Rio Tinto's Murowa Diamonds cedes 51-% stake to Zimbabwean government

Anglo Australian miner RioTinto's Zimbabwean subsidiary Murowa Diamonds has ceded 51-per cent stake to the Zimbabwean government in order to comply with a new law giving local blacks majority shares in foreign companies, state-owned Herald newspaper said on Saturday.

"Murowa Diamonds wrote to us yesterday saying they have given up 51 per cent shares and these would be given to our people," the newspaper quoted Indigenisation minister Saviour Kasukuwere as saying.

In order to give greater control of the economy to locals, Zimbabwe had given a 25 September deadline to all foreign companies to submit plans to offload 51 per cent of their shares to the black community by 2015.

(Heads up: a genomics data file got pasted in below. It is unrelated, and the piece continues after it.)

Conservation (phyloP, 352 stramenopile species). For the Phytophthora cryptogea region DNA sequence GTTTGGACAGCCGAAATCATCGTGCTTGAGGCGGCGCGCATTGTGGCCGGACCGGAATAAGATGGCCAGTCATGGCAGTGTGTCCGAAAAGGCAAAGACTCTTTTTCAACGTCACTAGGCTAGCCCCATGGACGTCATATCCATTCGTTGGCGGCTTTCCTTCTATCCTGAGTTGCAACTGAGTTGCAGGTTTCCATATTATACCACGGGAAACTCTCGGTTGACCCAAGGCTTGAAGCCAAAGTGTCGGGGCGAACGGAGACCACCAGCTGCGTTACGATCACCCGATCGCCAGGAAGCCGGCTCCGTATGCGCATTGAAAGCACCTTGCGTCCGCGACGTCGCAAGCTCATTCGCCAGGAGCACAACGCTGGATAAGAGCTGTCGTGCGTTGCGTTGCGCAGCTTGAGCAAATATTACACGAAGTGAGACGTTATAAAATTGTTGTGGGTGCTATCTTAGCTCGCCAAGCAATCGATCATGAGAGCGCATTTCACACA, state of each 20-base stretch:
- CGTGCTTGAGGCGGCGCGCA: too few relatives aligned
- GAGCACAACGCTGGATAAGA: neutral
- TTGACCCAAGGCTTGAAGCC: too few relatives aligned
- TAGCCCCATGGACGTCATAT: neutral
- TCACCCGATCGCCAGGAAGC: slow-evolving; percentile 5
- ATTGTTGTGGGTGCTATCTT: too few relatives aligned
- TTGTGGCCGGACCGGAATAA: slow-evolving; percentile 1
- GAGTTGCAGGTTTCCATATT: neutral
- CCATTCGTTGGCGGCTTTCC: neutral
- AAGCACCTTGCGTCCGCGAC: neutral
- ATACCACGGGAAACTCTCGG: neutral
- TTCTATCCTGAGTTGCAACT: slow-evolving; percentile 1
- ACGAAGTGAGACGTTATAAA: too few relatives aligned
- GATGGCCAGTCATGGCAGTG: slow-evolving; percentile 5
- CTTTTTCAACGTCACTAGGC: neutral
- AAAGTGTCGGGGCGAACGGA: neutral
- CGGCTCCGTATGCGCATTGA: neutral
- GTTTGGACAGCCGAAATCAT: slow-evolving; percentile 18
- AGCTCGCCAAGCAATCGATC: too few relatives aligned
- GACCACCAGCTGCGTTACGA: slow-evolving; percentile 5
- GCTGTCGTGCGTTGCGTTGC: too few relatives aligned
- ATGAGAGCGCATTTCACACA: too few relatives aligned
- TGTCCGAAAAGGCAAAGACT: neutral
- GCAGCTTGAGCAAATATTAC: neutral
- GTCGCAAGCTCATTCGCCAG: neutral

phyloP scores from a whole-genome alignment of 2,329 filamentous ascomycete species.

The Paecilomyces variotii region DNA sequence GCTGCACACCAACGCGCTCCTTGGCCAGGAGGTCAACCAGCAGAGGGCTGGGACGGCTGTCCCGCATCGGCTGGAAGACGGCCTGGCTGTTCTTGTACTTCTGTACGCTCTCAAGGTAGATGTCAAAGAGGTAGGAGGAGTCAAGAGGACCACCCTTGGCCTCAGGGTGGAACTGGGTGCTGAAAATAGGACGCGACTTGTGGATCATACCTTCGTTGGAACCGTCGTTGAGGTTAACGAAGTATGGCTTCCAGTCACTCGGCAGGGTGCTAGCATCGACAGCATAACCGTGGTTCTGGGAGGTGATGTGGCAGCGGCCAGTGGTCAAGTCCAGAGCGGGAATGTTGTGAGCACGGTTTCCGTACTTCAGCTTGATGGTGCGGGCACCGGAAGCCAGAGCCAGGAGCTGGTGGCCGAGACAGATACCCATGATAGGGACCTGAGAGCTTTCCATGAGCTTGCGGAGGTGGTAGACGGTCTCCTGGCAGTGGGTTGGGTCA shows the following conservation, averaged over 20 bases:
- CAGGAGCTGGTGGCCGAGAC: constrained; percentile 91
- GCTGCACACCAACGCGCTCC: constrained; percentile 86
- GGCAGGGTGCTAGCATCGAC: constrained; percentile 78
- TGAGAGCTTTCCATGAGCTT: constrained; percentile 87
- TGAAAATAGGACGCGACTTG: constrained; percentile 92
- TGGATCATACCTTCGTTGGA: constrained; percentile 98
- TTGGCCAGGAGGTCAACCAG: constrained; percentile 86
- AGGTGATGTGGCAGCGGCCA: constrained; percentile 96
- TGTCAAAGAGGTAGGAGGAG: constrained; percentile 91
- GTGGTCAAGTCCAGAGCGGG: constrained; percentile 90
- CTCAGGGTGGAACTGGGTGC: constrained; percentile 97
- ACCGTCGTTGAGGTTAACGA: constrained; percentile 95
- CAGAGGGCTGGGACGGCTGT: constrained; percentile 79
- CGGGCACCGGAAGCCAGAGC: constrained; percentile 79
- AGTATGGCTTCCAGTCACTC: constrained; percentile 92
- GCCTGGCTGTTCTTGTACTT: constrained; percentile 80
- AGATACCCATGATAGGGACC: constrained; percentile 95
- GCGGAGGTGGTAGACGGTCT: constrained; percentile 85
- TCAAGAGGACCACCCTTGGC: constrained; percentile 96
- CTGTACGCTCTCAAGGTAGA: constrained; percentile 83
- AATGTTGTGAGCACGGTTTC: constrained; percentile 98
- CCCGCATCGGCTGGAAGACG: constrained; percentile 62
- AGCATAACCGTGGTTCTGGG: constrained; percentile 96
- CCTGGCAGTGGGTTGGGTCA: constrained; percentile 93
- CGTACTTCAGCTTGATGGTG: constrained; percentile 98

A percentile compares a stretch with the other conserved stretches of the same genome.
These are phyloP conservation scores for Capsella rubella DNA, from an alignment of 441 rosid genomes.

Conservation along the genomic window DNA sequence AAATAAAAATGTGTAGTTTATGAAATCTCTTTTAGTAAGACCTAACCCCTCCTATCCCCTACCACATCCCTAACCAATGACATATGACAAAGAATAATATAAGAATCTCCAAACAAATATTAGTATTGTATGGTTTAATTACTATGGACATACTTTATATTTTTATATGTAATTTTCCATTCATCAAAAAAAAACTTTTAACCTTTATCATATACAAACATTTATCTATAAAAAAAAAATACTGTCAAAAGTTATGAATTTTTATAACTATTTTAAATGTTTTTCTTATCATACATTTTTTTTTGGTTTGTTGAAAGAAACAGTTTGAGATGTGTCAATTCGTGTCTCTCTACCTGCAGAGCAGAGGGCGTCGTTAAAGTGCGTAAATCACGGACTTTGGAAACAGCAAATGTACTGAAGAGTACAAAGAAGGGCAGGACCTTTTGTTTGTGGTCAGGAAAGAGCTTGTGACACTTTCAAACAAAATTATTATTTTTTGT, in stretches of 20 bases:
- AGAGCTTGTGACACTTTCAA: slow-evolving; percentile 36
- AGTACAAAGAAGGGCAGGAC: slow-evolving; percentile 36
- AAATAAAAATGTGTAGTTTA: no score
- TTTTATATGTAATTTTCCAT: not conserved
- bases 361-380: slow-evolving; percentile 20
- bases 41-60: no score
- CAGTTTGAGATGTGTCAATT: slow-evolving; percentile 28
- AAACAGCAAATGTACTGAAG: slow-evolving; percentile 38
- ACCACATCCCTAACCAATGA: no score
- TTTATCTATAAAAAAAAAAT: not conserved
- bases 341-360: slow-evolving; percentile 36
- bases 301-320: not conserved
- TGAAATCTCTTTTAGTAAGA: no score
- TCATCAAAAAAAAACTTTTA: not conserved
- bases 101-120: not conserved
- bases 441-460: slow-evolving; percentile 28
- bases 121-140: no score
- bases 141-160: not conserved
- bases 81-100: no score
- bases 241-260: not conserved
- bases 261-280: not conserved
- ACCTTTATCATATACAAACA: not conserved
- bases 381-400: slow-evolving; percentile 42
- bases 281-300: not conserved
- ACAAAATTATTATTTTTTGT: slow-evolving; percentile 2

But around 700 companies have yet to cede to the deadline, and the government has already issued warning to follow the law or risk de-registration, said the paper.

Zimbabwe holds the world's second-biggest reserves of platinum and chrome after neighbouring South Africa, and the Murowa mine, located near Zvishavane in the south-west of Zimbabwe, is one of three operating diamond mines in Zimbabwe.

Rio Tinto holds a 78-per cent interest in the company and the remaining 22 per cent is owned by Riozim Limited, an independent Zimbabwean owned and listed company.

Started in 2004, the open-pit Murowa diamond mine produces about 250,000 carats per annum through its processing plant. Current estimates put the mine reserves at 19 million tonnes of ore, with an ore grade of 0.9 carats (180 mg) per tonne.

At a planned production of 500 000 tonnes per year, the mine could produce 450 000 carats per year. Last year, the mine produced 139,000 carats of rough diamonds.